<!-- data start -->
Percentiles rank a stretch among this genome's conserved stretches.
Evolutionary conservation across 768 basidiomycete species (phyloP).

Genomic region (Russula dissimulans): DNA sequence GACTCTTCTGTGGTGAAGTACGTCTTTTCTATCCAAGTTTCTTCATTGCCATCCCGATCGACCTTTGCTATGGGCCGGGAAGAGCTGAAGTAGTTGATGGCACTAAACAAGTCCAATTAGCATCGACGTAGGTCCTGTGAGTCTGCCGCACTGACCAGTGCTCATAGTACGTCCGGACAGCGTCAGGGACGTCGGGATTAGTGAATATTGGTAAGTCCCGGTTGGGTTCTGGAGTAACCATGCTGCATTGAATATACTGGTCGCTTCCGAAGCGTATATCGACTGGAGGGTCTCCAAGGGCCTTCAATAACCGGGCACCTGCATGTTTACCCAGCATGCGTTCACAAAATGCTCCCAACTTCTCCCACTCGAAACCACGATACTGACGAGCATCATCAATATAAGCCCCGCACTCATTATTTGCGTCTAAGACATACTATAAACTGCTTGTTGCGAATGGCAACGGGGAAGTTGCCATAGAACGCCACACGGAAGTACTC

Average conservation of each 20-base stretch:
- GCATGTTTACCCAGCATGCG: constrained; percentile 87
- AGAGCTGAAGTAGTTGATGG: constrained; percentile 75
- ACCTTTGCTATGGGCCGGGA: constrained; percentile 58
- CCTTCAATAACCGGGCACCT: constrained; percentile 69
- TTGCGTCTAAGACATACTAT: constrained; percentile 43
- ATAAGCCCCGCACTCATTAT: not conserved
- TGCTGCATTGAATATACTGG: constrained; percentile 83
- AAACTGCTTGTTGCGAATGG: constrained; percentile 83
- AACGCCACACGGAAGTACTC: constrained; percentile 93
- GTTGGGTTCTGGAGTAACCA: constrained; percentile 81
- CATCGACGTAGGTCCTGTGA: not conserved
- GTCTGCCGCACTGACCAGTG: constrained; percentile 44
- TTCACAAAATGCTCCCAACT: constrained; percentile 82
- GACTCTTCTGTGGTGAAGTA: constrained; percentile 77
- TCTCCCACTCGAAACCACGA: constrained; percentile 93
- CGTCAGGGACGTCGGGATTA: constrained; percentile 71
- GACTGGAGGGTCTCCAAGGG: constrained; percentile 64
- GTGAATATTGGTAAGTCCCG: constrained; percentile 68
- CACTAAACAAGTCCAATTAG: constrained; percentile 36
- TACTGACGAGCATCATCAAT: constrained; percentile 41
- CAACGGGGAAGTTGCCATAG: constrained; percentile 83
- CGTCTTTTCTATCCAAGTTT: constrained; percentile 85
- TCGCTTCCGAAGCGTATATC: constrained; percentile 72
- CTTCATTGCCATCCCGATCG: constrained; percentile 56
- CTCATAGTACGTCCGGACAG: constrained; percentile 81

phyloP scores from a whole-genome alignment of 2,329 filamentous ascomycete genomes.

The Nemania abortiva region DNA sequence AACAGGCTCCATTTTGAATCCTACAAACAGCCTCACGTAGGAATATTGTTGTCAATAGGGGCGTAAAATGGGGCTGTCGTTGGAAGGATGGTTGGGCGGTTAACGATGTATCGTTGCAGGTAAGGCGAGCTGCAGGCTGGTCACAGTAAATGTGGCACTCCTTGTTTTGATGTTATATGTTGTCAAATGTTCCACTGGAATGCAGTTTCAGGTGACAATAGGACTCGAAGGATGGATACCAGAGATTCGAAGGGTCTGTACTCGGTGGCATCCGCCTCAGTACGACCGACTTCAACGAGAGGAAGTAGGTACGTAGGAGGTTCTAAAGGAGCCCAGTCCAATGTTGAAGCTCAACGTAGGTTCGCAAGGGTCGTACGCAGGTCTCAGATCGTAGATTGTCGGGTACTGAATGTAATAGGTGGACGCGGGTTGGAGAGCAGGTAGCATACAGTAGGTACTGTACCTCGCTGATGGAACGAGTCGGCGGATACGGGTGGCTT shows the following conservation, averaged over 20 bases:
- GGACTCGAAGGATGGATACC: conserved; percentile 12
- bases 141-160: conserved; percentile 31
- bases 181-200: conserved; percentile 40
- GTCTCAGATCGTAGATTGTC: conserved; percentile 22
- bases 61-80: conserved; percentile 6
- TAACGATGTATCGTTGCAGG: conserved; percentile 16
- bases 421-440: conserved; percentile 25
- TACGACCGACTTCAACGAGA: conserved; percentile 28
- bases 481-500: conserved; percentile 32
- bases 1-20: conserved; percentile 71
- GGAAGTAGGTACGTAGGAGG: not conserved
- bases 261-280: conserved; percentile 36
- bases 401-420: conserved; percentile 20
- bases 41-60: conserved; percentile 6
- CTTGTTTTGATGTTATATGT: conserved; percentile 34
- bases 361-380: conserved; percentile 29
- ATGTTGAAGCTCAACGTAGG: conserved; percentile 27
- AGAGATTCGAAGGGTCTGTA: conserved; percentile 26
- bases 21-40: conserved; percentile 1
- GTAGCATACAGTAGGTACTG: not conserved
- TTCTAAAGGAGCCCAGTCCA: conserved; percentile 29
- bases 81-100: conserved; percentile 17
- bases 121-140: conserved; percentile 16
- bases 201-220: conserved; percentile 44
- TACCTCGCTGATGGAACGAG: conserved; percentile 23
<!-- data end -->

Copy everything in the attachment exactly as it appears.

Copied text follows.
Percentiles rank a stretch among this genome's conserved stretches.
Evolutionary conservation across 768 basidiomycete species (phyloP).

Genomic region (Russula dissimulans): DNA sequence GACTCTTCTGTGGTGAAGTACGTCTTTTCTATCCAAGTTTCTTCATTGCCATCCCGATCGACCTTTGCTATGGGCCGGGAAGAGCTGAAGTAGTTGATGGCACTAAACAAGTCCAATTAGCATCGACGTAGGTCCTGTGAGTCTGCCGCACTGACCAGTGCTCATAGTACGTCCGGACAGCGTCAGGGACGTCGGGATTAGTGAATATTGGTAAGTCCCGGTTGGGTTCTGGAGTAACCATGCTGCATTGAATATACTGGTCGCTTCCGAAGCGTATATCGACTGGAGGGTCTCCAAGGGCCTTCAATAACCGGGCACCTGCATGTTTACCCAGCATGCGTTCACAAAATGCTCCCAACTTCTCCCACTCGAAACCACGATACTGACGAGCATCATCAATATAAGCCCCGCACTCATTATTTGCGTCTAAGACATACTATAAACTGCTTGTTGCGAATGGCAACGGGGAAGTTGCCATAGAACGCCACACGGAAGTACTC

Average conservation of each 20-base stretch:
- GCATGTTTACCCAGCATGCG: constrained; percentile 87
- AGAGCTGAAGTAGTTGATGG: constrained; percentile 75
- ACCTTTGCTATGGGCCGGGA: constrained; percentile 58
- CCTTCAATAACCGGGCACCT: constrained; percentile 69
- TTGCGTCTAAGACATACTAT: constrained; percentile 43
- ATAAGCCCCGCACTCATTAT: not conserved
- TGCTGCATTGAATATACTGG: constrained; percentile 83
- AAACTGCTTGTTGCGAATGG: constrained; percentile 83
- AACGCCACACGGAAGTACTC: constrained; percentile 93
- GTTGGGTTCTGGAGTAACCA: constrained; percentile 81
- CATCGACGTAGGTCCTGTGA: not conserved
- GTCTGCCGCACTGACCAGTG: constrained; percentile 44
- TTCACAAAATGCTCCCAACT: constrained; percentile 82
- GACTCTTCTGTGGTGAAGTA: constrained; percentile 77
- TCTCCCACTCGAAACCACGA: constrained; percentile 93
- CGTCAGGGACGTCGGGATTA: constrained; percentile 71
- GACTGGAGGGTCTCCAAGGG: constrained; percentile 64
- GTGAATATTGGTAAGTCCCG: constrained; percentile 68
- CACTAAACAAGTCCAATTAG: constrained; percentile 36
- TACTGACGAGCATCATCAAT: constrained; percentile 41
- CAACGGGGAAGTTGCCATAG: constrained; percentile 83
- CGTCTTTTCTATCCAAGTTT: constrained; percentile 85
- TCGCTTCCGAAGCGTATATC: constrained; percentile 72
- CTTCATTGCCATCCCGATCG: constrained; percentile 56
- CTCATAGTACGTCCGGACAG: constrained; percentile 81

phyloP scores from a whole-genome alignment of 2,329 filamentous ascomycete genomes.

The Nemania abortiva region DNA sequence AACAGGCTCCATTTTGAATCCTACAAACAGCCTCACGTAGGAATATTGTTGTCAATAGGGGCGTAAAATGGGGCTGTCGTTGGAAGGATGGTTGGGCGGTTAACGATGTATCGTTGCAGGTAAGGCGAGCTGCAGGCTGGTCACAGTAAATGTGGCACTCCTTGTTTTGATGTTATATGTTGTCAAATGTTCCACTGGAATGCAGTTTCAGGTGACAATAGGACTCGAAGGATGGATACCAGAGATTCGAAGGGTCTGTACTCGGTGGCATCCGCCTCAGTACGACCGACTTCAACGAGAGGAAGTAGGTACGTAGGAGGTTCTAAAGGAGCCCAGTCCAATGTTGAAGCTCAACGTAGGTTCGCAAGGGTCGTACGCAGGTCTCAGATCGTAGATTGTCGGGTACTGAATGTAATAGGTGGACGCGGGTTGGAGAGCAGGTAGCATACAGTAGGTACTGTACCTCGCTGATGGAACGAGTCGGCGGATACGGGTGGCTT shows the following conservation, averaged over 20 bases:
- GGACTCGAAGGATGGATACC: conserved; percentile 12
- bases 141-160: conserved; percentile 31
- bases 181-200: conserved; percentile 40
- GTCTCAGATCGTAGATTGTC: conserved; percentile 22
- bases 61-80: conserved; percentile 6
- TAACGATGTATCGTTGCAGG: conserved; percentile 16
- bases 421-440: conserved; percentile 25
- TACGACCGACTTCAACGAGA: conserved; percentile 28
- bases 481-500: conserved; percentile 32
- bases 1-20: conserved; percentile 71
- GGAAGTAGGTACGTAGGAGG: not conserved
- bases 261-280: conserved; percentile 36
- bases 401-420: conserved; percentile 20
- bases 41-60: conserved; percentile 6
- CTTGTTTTGATGTTATATGT: conserved; percentile 34
- bases 361-380: conserved; percentile 29
- ATGTTGAAGCTCAACGTAGG: conserved; percentile 27
- AGAGATTCGAAGGGTCTGTA: conserved; percentile 26
- bases 21-40: conserved; percentile 1
- GTAGCATACAGTAGGTACTG: not conserved
- TTCTAAAGGAGCCCAGTCCA: conserved; percentile 29
- bases 81-100: conserved; percentile 17
- bases 121-140: conserved; percentile 16
- bases 201-220: conserved; percentile 44
- TACCTCGCTGATGGAACGAG: conserved; percentile 23